Written by Kevin Bronk
Photo by Chris Parker
I’m commonly asked What is Ethos, exactly? I normally stutter for a bit while assorted thoughts of culture bounce around the many clogged corridors of my head. It’s a multicultural magazine, made by students I usually respond, always disappointed with my vague offering. Then I get the follow-up question: Well, what do you write stories about? The floodgates open. We’ve covered a wide spectrum of culture in the last four years. There’s that story about toilets around the world (Winter 2010) or Eugene’s fiery Papa’s Soul Food Kitchen (Fall 2007). What about when we covered the culture of breeding and riding bulls (Fall 2008) or that feature investigating female circumcision (Summer 2009)? Even after working as Ethos’ editor for nine months, I still can’t quite encapsulate this magazine into something concise and tidy. I fail to tighten and pull it into a fashionable bow. Perhaps multiculturalism as a concept is too ornate to iron down to simple terms. So, it’s a multicultural magazine . . . made by students becomes my only mumbled response.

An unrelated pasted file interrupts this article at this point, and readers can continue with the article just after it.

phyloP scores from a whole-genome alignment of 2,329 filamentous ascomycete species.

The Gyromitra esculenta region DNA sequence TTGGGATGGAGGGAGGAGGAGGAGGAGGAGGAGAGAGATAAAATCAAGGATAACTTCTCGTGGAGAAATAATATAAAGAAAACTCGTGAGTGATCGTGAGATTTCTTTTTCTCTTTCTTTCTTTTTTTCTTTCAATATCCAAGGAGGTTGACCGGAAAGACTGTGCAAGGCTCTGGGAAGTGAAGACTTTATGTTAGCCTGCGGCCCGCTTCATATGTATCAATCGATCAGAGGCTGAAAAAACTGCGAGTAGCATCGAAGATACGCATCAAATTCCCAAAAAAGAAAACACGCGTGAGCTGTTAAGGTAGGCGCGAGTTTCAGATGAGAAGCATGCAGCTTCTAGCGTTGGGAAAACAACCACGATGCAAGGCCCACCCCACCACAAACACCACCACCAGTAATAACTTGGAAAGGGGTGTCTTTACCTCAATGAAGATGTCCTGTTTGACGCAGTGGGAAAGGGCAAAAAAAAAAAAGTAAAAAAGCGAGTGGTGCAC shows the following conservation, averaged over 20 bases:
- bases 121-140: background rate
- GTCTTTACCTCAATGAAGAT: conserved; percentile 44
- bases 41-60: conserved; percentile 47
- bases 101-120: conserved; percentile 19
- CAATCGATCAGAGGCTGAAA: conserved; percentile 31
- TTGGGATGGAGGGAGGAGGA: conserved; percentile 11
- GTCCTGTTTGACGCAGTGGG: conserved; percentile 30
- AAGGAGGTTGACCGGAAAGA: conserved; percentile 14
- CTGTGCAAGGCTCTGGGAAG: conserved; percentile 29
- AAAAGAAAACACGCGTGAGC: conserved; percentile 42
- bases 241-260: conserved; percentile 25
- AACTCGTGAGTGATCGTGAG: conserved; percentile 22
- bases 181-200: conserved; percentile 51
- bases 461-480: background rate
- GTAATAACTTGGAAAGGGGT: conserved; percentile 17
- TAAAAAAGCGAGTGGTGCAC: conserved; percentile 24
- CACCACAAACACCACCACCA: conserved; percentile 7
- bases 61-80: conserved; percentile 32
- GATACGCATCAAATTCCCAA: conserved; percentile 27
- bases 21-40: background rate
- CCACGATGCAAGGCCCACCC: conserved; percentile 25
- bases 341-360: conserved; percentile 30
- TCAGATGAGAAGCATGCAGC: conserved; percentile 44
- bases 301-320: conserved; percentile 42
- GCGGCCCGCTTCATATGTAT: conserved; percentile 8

For me, Ethos has been the opportunity to explore and attempt to understand the murky depths of culture, and I hope it provides the same for our readers. Maybe that’s what Ethos is all about: opportunity for exploration.
Our staff has the great fortune to experience life through the lens of a journalist, which is no simple commission. There’s an immense, alluring challenge to telling somebody else’s story accurately, especially if that somebody is from a culture as foreign as stunna shades are to your grandmother (to be fair, I don’t completely get those either). Ethos doesn’t always get it perfect, but we embrace the tricky task.
Sadly — maybe fortunately — my time stumbling through nebulous descriptions of Ethos has come to an end. Graduation is here. This is my final edition working on this remarkable, student-driven publication. I am grateful for the experience, but more so for the exposure to an incredible staff passionately invested in the exploration of curious, cool culture.
At the end of the day, maybe the question should be how do you define culture? How do you explore it? Open the floodgates.